Benign Paroxysmal Positional Vertigo (BPPV) Treatment

Tired of being dizzy when you are changing positions?

​If you are suffering from BPPV and prefer to treat them with non-invasive, non-medication based treatment, Montreal's Active Solution Physiotherapy, will develop a treatment plan specific to your BPPV.

WHAT IS IT?

BPPV occurs when otolith crystals, located in the utricle, move through one of the semicircular canals. These channels are responsible for giving information to the brain regarding the location of the head in space according to its movement. For example, looking up or lying on a bed will strongly stimulate the left and / or right posterior SC channels, while the horizontal SC channels will be stimulated when we look left and right, especially if we are lying on our back.

When these crystals dislodge and migrate through a channel, they give the brain false information. They essentially tell the brain that the head is moving when it actually isn't, causing intense dizziness as well as involuntary eye movements (nystagmus). Postural changes such as rolling over, lying down and getting up from bed are typically the aggravating factors, as they cause large head movements in relation to gravity. These movements / position changes cause the crystals to move and thus cause dizziness. When you stop moving, the crystals gradually stop moving on their own, which is why this dizziness does not last long: between 30-60 seconds.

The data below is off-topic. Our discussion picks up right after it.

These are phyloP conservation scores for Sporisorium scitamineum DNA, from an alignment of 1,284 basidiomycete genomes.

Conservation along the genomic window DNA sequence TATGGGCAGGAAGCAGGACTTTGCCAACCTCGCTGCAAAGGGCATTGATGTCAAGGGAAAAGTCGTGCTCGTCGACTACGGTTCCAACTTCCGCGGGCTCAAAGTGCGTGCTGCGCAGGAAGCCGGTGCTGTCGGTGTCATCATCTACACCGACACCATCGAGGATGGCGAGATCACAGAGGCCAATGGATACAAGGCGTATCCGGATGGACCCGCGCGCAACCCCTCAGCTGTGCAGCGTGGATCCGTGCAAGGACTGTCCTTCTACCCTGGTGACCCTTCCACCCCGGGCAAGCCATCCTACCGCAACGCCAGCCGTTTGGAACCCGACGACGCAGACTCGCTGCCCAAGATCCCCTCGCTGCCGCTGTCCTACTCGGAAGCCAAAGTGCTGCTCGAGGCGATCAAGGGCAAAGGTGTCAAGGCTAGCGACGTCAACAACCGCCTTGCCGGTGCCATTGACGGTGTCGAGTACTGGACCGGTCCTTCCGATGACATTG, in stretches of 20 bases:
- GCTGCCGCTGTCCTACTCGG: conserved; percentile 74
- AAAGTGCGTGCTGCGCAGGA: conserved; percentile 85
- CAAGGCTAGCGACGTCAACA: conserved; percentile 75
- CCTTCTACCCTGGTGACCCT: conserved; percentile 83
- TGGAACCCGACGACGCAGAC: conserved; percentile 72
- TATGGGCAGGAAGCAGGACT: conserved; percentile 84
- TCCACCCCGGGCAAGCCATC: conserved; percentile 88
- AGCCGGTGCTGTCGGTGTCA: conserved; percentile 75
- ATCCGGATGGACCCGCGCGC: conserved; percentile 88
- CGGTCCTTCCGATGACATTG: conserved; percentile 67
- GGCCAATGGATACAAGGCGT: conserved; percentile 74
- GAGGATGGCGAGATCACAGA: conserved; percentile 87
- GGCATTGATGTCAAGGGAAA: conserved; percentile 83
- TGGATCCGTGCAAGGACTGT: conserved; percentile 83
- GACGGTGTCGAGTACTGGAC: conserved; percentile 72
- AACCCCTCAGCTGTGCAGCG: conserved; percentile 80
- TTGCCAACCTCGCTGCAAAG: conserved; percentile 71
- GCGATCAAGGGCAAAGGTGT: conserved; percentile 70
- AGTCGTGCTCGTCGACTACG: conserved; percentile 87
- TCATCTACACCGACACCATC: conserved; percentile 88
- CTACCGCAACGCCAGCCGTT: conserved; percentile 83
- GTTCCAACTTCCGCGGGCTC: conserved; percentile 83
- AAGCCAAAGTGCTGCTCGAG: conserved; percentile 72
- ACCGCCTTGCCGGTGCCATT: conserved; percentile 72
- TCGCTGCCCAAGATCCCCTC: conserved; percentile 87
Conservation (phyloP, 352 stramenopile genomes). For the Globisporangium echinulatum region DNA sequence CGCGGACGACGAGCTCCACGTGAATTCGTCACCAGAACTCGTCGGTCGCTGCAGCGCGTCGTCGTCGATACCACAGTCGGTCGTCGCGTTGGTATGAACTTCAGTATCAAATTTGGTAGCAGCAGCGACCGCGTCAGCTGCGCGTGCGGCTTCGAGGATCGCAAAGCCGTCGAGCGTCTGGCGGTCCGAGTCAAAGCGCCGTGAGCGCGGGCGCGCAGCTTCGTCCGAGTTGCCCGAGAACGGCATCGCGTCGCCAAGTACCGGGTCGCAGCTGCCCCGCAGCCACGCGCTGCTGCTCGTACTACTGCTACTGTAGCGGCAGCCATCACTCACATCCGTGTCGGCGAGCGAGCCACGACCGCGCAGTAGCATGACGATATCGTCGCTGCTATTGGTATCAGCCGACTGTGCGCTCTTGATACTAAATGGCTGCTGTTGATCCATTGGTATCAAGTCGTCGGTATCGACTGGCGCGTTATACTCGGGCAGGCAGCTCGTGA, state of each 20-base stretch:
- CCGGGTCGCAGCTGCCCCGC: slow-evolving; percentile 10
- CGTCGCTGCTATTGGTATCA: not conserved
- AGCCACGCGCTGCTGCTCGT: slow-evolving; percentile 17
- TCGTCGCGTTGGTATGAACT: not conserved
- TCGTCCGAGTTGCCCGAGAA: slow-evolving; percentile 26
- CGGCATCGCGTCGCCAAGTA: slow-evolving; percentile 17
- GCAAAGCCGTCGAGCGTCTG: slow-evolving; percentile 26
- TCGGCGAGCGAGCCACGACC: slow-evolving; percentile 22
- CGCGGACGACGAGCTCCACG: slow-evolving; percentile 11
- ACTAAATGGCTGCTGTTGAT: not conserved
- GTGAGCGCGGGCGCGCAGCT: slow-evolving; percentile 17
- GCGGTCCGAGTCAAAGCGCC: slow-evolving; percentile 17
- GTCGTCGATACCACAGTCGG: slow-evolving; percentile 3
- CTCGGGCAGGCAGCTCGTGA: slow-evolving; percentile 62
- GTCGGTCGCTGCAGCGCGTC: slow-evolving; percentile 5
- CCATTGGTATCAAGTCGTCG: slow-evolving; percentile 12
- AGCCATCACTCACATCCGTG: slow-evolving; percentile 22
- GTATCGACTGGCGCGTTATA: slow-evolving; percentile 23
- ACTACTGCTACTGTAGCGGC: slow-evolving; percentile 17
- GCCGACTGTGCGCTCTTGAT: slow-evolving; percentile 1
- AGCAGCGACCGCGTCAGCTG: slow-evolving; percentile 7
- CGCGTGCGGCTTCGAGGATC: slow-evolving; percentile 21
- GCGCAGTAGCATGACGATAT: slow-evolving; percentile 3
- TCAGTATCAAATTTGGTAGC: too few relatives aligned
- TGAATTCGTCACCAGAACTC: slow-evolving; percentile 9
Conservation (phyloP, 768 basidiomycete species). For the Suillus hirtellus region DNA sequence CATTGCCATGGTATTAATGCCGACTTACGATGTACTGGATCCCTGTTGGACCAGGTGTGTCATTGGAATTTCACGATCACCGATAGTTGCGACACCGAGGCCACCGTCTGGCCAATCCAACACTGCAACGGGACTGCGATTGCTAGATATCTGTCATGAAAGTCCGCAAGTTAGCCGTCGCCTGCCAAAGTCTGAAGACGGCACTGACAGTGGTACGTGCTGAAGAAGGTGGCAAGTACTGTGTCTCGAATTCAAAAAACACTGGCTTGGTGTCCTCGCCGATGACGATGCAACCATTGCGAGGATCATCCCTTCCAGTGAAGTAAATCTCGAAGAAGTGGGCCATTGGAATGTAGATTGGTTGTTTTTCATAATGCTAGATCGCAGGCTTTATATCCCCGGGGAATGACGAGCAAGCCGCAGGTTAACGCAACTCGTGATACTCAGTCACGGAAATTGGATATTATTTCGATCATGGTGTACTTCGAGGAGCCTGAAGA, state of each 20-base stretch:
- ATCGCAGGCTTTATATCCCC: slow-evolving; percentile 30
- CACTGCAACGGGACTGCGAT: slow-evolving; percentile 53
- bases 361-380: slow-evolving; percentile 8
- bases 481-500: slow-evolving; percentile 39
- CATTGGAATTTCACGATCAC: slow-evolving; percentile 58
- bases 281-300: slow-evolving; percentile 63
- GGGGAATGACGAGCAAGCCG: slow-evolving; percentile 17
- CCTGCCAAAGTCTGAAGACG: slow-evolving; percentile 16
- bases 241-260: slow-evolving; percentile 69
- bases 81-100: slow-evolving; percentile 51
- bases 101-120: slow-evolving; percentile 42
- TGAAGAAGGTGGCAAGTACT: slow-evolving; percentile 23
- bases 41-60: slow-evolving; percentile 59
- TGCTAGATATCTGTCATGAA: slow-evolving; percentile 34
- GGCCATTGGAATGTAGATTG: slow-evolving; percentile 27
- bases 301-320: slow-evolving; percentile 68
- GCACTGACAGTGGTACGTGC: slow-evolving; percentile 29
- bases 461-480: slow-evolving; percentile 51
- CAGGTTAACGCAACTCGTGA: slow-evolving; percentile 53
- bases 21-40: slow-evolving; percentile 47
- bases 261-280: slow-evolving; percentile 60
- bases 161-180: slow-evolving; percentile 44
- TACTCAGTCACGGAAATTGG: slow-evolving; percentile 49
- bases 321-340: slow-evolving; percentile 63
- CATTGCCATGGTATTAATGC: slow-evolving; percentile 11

BPPV is therefore characterized by intense dizziness (ie: spinning room) for a short time (30 to 60 seconds) caused by changes in positions or head movements.

WHAT CAUSES IT?

  • In 60-80% of cases, there is no known cause. The risks increase with age (especially after 55 years of age) and women are affected twice as often when compared to men. In addition, some links are present between BPPV and osteoporosis, atherosclerosis, arterial vasculitis, autoimmune diseases, diabetes, anxiety, hormonal changes and the position of the head during sleep.
  • 10 to 30% of cases occur as a result of trauma, such as a car accident or a severe blow to the head.
  • 5 to 25% of cases are the secondary consequence of another medical condition, such as labyrinthitis, neuronitis, Ménière's disease and migraines.

HOW CAN PHYSIO HELP?

Firstly, the physiotherapist will conduct a full vestibular assessment in order to confirm the diagnosis of BPPV. Then, with this data, the physiotherapist can use different maneuvers of "repositioning" so that the crystals return to their usual location. These therapeutic maneuvers exist in several variations, but are all effective with a resolution rate fluctuating between 85 and 95% in 1 to 3 treatment sessions. The practitioner can also teach you the exercises you need to do yourself at home in order to speed up the recovery process.

Relapse

Unfortunately, BPPV is a condition that can reoccur. In the long term, one in two people will get it again. The risk of recurrence increases for women, as well as people over 60 years of age, in addition to those who have experienced more than 3 episodes of dizziness, people with vitamin D deficiency, and people with osteoporosis.

Treatment Options

Vestibular Rehabilitation In clinic in Montreal

Clinics

Processing languages available

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